Inlandsbanan

A day on Inlandsbanan

When travelling in Northern Europe, many travelers want to go up north to Narvik which is as far as you can get by train with a rail pass like InterRail or Eurail. From Narvik you can go by bus to Lofoten, Hammerfest, the Nordkapp or to Fauske, from where you can go by train again to Trondheim. The fastest connection to the north are the night trains operated by SJ which run from Stockholm to Luleå and Narvik. The direct Stockholm – Narvik train takes about 19 hours, leaving Stockholm in the early evening and arriving in Narvik in the early afternoon. The railway line to Narvik, the so called “Malmbanan” (Iron Ore Line, built to link the Swedish mines to the ice-free port of Narvik in Norway) provides a train ride through stunning scenery during the last hours of the journey.

However, there is an alternative route as well to travel to the north, the so called “Inlandsbanan” from Östersund to Gällivare on the Malmbanan. If you have an extra day to spare and want to see more of the Swedish countryside, this is the perfect alternative for your way up north. First, take the night train from Göteborg via Stockholm to Östersund. Currently, the night train arrives quite early in Östersund, but you can stay in the waiting room of the station while waiting for the departure of Inlandsbanan. There is a kiosk as well opening at around 7am where you can get coffee, pastries and so on.

The Inlandsbanan runs from Östersund 746 km north through the Swedish wilderness to its terminal station in Gällivare. The whole trip takes more than 14 hours, and although this might sound awfully long it is bearable since the train stops several times to allow for short walks at several nearby lakes or to visit small museums which can be found in some stations. Overall, all stops together last three hours so you dont have to be afraid to sit in the train the whole day. In addition the friendly conductors tell stories about the areas and villages the train passes in Swedish and English. At some stations it is possible to order breakfast, coffee or a full meal for an extra fee. These can be pre-ordered on board, just ask the conductor. Have a look at the detailed timetable including all stops here.

Two friends and I were traveling and we decided to go with Inlandsbanan. We had reservations, which cost 50 SEK and can be ordered online via mail, then collected at Östersund station, but in fact, they were not really necessary. The train was quite full only during the first few hours, the rest of the day it was half empty and in the evening in Gällivare only a handful of travelers disembarked. In fact, our group of three were the only ones who stayed on the train all the way from Östersund until Gällivare. It is definitely a really scenic railway line and a nice day away from the hectic of the big cities.

The night train from Stockholm has arrived in Östersund.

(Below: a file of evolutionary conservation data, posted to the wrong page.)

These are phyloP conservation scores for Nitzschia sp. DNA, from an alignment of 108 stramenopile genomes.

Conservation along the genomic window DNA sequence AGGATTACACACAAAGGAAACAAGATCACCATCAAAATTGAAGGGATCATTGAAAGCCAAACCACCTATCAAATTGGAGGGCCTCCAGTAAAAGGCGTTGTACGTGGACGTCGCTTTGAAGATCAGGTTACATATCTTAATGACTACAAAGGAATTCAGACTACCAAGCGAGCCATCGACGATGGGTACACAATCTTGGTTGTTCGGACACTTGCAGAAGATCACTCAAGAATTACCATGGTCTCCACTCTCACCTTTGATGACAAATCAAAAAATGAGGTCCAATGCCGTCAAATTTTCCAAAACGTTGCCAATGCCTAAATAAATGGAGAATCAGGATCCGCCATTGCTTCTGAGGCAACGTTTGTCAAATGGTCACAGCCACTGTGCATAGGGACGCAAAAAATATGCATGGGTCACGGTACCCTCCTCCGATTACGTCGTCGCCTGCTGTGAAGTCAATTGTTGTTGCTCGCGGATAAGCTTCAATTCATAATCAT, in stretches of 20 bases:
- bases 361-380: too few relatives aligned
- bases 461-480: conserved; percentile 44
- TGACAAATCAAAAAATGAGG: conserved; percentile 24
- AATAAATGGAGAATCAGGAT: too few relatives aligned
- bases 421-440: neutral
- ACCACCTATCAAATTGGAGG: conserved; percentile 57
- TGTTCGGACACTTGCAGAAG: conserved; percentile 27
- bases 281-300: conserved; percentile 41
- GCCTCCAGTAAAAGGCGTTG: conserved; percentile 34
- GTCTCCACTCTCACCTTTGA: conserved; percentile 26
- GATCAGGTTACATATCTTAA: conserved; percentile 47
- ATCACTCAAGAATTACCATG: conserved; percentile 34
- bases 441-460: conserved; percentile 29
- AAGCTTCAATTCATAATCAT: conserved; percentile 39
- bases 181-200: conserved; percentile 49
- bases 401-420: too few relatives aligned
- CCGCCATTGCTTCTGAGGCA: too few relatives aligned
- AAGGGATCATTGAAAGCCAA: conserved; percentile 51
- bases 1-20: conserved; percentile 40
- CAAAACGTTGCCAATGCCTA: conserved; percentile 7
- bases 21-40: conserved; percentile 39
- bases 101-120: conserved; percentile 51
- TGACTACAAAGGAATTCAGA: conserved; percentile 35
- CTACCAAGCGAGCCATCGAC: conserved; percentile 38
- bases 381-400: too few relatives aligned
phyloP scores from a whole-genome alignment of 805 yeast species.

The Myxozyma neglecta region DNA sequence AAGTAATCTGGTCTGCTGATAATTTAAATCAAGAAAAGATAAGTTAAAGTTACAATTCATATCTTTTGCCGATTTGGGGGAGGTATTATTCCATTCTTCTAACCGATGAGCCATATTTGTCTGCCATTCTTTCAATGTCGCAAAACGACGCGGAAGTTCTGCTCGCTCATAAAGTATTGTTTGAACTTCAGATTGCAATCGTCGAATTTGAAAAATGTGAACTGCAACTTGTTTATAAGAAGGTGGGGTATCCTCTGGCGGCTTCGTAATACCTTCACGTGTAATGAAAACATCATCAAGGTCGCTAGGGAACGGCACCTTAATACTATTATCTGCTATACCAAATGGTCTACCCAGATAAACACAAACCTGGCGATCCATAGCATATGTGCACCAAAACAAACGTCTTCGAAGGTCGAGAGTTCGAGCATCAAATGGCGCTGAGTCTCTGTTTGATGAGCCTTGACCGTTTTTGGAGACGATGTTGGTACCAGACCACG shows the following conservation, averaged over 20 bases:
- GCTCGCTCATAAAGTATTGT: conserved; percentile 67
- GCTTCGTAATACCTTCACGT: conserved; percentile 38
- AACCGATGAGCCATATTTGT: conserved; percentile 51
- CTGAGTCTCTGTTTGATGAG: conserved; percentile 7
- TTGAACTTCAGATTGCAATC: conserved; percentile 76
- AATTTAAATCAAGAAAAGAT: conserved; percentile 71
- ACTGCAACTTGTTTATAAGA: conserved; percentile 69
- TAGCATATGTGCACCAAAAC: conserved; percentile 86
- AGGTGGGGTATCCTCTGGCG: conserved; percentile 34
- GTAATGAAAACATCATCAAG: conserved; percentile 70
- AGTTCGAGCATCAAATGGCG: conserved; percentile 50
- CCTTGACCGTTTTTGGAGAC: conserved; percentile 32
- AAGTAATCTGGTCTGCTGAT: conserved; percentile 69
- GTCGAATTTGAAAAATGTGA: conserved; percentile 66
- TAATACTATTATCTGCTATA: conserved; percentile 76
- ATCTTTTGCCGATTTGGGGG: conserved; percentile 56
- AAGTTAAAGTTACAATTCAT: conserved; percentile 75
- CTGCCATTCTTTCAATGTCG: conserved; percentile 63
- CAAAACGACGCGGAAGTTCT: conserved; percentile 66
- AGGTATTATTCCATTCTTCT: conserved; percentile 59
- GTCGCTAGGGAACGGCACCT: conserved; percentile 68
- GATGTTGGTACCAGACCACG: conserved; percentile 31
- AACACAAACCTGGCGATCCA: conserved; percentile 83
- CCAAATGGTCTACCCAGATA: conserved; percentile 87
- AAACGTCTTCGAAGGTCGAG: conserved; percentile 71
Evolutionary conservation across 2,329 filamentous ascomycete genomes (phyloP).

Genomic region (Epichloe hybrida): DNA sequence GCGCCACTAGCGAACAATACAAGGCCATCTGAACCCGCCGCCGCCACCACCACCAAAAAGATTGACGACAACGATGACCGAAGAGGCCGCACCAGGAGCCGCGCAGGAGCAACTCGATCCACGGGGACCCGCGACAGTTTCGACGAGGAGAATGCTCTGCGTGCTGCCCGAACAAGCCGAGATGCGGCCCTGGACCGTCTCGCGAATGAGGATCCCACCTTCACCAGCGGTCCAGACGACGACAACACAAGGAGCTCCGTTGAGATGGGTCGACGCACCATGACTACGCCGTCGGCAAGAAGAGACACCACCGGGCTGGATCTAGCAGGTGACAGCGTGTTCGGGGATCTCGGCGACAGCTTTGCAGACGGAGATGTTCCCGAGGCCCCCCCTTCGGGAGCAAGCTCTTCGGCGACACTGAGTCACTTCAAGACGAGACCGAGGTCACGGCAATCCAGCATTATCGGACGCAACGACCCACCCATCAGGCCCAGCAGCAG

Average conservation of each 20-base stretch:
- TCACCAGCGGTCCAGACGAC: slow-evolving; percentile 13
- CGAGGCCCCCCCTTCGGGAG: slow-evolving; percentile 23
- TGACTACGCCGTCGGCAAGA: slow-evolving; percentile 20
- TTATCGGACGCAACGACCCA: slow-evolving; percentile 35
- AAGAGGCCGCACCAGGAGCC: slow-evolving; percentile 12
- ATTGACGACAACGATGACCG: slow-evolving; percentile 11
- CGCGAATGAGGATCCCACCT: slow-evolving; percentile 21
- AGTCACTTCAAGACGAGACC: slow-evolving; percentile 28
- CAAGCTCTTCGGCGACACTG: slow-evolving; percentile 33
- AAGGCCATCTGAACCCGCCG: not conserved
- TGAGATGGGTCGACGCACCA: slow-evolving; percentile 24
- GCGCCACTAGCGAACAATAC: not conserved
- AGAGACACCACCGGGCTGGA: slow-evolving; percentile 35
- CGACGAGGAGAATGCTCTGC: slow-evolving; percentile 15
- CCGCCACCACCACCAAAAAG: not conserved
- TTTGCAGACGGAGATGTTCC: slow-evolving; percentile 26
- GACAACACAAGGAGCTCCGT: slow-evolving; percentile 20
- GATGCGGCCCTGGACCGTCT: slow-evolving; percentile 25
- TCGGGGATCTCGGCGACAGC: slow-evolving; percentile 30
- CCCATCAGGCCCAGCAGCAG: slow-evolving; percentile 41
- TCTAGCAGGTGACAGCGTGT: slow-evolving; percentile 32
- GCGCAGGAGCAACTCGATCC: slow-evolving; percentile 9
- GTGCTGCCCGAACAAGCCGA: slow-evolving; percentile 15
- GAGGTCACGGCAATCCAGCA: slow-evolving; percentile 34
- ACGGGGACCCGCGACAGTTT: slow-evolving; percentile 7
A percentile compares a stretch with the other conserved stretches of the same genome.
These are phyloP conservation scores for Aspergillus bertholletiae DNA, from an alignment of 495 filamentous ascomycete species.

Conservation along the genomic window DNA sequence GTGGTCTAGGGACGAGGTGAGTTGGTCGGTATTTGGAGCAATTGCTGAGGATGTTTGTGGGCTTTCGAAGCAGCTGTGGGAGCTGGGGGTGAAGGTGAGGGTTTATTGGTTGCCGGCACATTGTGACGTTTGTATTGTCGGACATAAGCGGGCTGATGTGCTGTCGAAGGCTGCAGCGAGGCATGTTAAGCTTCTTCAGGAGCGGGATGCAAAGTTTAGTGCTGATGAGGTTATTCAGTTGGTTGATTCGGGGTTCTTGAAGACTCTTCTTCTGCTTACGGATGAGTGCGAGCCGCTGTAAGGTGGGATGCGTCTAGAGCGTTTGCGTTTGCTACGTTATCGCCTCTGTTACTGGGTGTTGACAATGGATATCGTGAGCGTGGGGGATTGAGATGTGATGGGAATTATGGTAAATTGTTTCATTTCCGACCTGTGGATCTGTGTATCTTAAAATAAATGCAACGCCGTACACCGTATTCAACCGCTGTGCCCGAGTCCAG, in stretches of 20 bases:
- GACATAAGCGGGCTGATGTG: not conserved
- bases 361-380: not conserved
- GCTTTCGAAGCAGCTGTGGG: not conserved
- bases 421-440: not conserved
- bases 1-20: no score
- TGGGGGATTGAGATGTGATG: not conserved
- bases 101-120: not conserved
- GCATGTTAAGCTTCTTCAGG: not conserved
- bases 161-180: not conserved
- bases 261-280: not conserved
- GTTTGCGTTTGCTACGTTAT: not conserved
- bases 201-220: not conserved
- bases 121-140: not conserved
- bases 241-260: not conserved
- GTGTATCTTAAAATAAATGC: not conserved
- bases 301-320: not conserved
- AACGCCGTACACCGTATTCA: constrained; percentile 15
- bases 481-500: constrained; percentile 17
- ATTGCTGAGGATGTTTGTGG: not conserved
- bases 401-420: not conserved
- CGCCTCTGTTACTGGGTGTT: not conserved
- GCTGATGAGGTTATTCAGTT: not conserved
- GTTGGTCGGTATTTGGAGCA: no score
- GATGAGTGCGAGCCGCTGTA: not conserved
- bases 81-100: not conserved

From Östersund two trains daily run to Trondheim in Norway.

Östersund C station.

The Inlandsbanan Y1 railcar just left the depot and will shortly be at the platform ready for departure.

Breakfast stop at Jämtlands Sikås.

Our train at Jämtlands Sikås.

Driver ‘s of the Y1 railcar.

Inlandsbanan still sees a certain amount of freight traffic.

Ulrikfsfors station, about two hours from Östersund.

Littera E2 1127 steam engine plinthed at Vilhelmina.

Just some metres away from Vilhelmina station: Volgsjön.

Our railcar once again…

…and Vilhelmina station. Left, in the red shirt, our guide. In the background a local entertainer played some interesting music for the Inlandsbanan passengers.

Inside the Inlandsbanan railcar.

An empty logging train at Storuman station, from where a branch line connects Inlandsbanan with the main line.

15 minutes break at Storuman.

At Sorsele, we meet the southbound train.

During the 25 minutes break there is enough time to visit Inlandsbanemuseet.

“Swedens smallest railway station”, Buddnakk, somewhere in the woods.

Next stop: Arvidsjaur.

Another performance by a local artist in Arvidsjaur. On Fridays and Saturdays a steam train operates from Arvidsjaur, have a look for details at www.inlandsbanan.com/resor/uk/Timetable-1-152/Steamtrain-Arvidsjaur-7-536.html

Track motor car for inspection runs.

Somewhere in Northern Sweden…sometimes you can see a reindeer or even an elk close to the track.

Another 20 minutes coffee stop…

…in Moskosel.

Another highlight: The combined rail and car bridge over Pite Älv.

Pite Älv, one of only a few big rivers in Norrland that is untouched by water power stations.

Passengers can cross the bridge on foot before continuing the journey.Station building at Pietälvsbron.

Still more than four hours left to Gällivare.

Old tracks at Kitajaur.

Kitajaur station.

Next stop: Arctic Circle.

The improvised platform at the Arctic Circle.

Last long stop of the day for dinner at Vajkijaur.

Vajkijaure

Close to Harsprånget the train crosses Pakkobäcken, where a “Näcken” plays the violin in the middle of the river.

The sun sets over Store Lulevatten.

At Porjus, Gällivare is not even one hour away.

Finally, after more than 740 km and more than 14 hours we have reached Gällivare.

In Gällivare, you can either spend the night in a hostel or, as we did, at the campsite which is about 15 minutes away from the station. The following day, you can continue your way up to Narvik, which is about four hours away from Gällivare, or go to Luleå if you are heading for Finland. If you have questions regarding your trip on Inlandsbanan, have a look at the topic in the Raildude forum.